Marty loved to ride on the farm machinery with his father. There was an incident where Marty was riding on the stoneboat. Jerry popped the clutch and down went Marty with the stoneboat running right over him. Jerry didn't even know that he had fallen. It was Faye that came upon one very muddy, dirty, crying little boy. He never did sit on the front of the stoneboat again.
Pat was always the laid back son. He loved to go on the trail rides and hikes with Jerry, Gordon and Marty. The only problem was he wanted to stop after 20 minutes and picnic. That didn't go over very well.
In the summer of 1970 Jerry and the boys found a perfect spot on the banks of the West Prairie River to build a cabin. They became pioneers for a week and constructed a log cabin. That cabin was the site of many camping adventures for the boys for many years. This week spent with their dad in the bush remains one of the most vivid and cherished memories of all the boys.
Jerry was always proud of his sons. The many teenage escapades give both Faye and Jerry a few grey hairs but they all survived. With Rodger Gauthier coming to live with them in the mid-1970s and the likes of Richard Kocon, Eddie Kozie, Les Beamish and Dale Greer along with the many, many others coming and going there was never a dull moment. He told me once he feared for his life when all those boys starting driving on the Gilwood road.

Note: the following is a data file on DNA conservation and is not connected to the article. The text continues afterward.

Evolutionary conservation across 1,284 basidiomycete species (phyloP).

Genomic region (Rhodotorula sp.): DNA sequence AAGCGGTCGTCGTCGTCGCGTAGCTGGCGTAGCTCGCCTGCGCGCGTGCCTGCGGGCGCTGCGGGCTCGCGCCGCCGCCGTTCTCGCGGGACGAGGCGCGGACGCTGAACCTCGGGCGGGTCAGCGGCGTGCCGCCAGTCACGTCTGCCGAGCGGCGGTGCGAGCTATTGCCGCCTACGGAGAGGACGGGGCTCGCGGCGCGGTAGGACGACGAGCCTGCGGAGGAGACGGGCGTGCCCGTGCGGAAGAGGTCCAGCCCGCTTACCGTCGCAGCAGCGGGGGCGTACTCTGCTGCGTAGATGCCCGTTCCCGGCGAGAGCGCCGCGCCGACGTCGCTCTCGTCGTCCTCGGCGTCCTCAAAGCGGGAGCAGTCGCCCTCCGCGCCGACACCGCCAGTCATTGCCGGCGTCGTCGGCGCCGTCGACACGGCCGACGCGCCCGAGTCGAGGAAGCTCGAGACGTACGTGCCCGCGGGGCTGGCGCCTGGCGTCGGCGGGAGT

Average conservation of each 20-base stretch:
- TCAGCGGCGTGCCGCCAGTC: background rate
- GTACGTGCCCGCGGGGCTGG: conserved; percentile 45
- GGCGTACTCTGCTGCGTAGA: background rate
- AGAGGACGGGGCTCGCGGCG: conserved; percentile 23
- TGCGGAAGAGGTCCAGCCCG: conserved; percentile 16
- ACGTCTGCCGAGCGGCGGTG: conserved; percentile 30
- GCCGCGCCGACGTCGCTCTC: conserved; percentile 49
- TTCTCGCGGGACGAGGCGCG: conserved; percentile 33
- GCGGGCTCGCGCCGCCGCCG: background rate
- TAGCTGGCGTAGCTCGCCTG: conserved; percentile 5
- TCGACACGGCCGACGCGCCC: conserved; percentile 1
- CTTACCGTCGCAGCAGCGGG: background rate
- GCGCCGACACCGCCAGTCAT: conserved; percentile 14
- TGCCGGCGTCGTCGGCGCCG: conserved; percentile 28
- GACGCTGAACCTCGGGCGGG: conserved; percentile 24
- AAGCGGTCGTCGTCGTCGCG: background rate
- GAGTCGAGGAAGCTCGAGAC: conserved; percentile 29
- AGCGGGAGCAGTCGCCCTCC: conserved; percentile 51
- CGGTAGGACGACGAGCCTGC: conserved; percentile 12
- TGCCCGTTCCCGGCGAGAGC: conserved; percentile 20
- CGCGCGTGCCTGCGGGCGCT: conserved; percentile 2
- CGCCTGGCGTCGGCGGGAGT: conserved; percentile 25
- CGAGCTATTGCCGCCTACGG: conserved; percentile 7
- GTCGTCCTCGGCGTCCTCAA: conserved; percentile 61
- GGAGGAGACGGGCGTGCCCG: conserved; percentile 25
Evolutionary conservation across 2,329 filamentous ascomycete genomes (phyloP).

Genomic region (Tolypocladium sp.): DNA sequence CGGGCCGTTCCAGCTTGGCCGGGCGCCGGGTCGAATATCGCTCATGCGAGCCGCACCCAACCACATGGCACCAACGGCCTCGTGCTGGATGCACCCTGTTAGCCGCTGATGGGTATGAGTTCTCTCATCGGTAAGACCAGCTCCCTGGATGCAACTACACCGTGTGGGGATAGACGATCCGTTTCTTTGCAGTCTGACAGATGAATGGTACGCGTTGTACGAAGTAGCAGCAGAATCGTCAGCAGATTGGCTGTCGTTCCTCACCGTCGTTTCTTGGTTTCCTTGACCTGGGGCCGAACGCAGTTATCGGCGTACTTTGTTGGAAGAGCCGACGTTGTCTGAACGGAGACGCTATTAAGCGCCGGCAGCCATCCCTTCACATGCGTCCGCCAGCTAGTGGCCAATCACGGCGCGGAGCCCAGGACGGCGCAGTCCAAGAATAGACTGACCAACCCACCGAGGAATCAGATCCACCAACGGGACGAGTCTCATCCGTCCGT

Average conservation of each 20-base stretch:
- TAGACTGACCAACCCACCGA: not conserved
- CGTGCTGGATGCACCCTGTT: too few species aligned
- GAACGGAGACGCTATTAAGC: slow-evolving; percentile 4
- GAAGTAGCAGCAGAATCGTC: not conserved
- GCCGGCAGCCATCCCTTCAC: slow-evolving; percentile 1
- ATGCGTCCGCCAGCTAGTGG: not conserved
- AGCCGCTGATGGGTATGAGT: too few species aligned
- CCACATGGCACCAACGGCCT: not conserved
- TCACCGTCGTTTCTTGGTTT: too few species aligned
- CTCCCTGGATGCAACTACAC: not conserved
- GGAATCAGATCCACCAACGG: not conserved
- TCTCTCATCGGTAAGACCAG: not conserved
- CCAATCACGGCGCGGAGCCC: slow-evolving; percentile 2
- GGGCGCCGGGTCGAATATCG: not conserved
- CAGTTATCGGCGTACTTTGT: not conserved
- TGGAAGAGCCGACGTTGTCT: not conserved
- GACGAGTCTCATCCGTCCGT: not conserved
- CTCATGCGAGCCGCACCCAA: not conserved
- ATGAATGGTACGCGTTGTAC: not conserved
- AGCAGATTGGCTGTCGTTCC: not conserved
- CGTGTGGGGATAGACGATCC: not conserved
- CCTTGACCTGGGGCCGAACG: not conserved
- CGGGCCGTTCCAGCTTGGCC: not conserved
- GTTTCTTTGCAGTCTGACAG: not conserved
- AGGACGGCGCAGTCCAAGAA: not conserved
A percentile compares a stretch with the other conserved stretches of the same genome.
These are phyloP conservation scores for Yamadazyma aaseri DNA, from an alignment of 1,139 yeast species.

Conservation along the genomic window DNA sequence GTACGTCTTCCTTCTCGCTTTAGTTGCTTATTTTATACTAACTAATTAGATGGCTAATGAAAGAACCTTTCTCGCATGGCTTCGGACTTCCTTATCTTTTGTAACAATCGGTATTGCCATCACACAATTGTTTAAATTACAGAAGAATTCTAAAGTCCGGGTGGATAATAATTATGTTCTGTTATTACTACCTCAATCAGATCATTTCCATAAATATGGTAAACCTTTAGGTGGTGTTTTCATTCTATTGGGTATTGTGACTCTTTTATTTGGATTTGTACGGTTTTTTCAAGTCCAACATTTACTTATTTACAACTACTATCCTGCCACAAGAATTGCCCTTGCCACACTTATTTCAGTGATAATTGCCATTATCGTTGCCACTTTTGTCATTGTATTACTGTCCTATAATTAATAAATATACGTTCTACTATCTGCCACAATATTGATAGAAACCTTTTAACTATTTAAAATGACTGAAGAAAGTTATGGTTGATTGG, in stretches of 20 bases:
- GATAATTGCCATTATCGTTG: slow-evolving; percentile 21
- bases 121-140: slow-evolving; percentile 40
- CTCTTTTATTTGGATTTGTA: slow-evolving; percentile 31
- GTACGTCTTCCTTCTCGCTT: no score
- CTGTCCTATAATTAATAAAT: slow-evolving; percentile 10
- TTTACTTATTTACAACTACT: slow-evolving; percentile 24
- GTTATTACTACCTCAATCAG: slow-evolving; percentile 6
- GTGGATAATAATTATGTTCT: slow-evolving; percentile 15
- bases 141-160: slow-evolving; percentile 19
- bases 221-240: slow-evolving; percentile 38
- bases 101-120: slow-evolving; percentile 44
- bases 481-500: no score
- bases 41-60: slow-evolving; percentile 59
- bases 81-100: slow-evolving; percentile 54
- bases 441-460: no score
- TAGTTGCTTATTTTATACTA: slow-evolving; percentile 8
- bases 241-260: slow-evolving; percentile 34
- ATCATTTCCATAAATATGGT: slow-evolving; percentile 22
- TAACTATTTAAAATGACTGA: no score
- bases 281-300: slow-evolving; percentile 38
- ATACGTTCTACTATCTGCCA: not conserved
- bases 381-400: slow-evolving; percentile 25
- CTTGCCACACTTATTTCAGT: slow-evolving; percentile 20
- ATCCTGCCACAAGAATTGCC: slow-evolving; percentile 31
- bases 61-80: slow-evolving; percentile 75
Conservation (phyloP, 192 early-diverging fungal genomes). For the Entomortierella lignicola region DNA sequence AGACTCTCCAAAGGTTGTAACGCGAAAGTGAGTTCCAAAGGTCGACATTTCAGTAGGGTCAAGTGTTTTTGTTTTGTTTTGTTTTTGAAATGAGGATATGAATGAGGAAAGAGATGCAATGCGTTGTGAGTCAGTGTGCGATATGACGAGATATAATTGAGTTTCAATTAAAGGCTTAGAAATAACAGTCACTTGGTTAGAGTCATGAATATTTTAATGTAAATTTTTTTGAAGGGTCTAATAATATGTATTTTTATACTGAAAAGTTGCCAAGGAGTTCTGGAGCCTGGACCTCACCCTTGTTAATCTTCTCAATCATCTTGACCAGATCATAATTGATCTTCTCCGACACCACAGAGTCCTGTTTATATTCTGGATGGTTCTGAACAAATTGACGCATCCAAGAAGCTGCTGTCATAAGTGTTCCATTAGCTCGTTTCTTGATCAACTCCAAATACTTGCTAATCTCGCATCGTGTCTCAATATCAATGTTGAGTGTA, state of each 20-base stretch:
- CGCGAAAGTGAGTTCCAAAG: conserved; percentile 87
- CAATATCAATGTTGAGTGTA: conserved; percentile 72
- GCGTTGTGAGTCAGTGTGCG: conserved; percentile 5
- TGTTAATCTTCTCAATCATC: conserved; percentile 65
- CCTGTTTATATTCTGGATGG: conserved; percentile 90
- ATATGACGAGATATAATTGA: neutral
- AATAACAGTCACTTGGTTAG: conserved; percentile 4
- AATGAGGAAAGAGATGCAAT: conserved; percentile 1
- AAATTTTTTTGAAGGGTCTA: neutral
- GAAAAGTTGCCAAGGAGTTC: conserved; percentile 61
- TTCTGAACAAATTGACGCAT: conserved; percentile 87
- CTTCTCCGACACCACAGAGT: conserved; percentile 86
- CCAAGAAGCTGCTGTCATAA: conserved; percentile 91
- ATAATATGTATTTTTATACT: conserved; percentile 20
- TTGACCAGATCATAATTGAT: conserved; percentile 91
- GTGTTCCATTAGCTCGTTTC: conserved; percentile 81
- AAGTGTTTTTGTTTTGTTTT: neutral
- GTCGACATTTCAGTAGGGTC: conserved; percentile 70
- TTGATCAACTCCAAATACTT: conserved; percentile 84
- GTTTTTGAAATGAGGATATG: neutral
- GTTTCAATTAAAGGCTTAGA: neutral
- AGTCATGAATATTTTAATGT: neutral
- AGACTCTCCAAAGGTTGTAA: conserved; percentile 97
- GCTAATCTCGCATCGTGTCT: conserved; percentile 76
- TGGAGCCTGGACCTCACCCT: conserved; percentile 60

Eventually the boys settled down, with Gordon marrying Sandra in 1981 and having two children: Jacob, 20, and Katie, 18. Marty and Mary-Anne were married in 1984 and have four children: Meghan, 18, Jeremy, 16, Hilary, 10, and Jillian, eight. The family has recently met and got to know Ron Toly, 24, Marty's eldest son, who has brought much happiness and joy in the short time they've know him.
Patrick is single and still looking.
Jerry (Grandpa) loved children and they all loved him. He was a terrible one for teasing and joking with them. They all learned not to let all the teasing bother them -like water off a duck's back. It didn't take any of them long to learn to give it right back to him.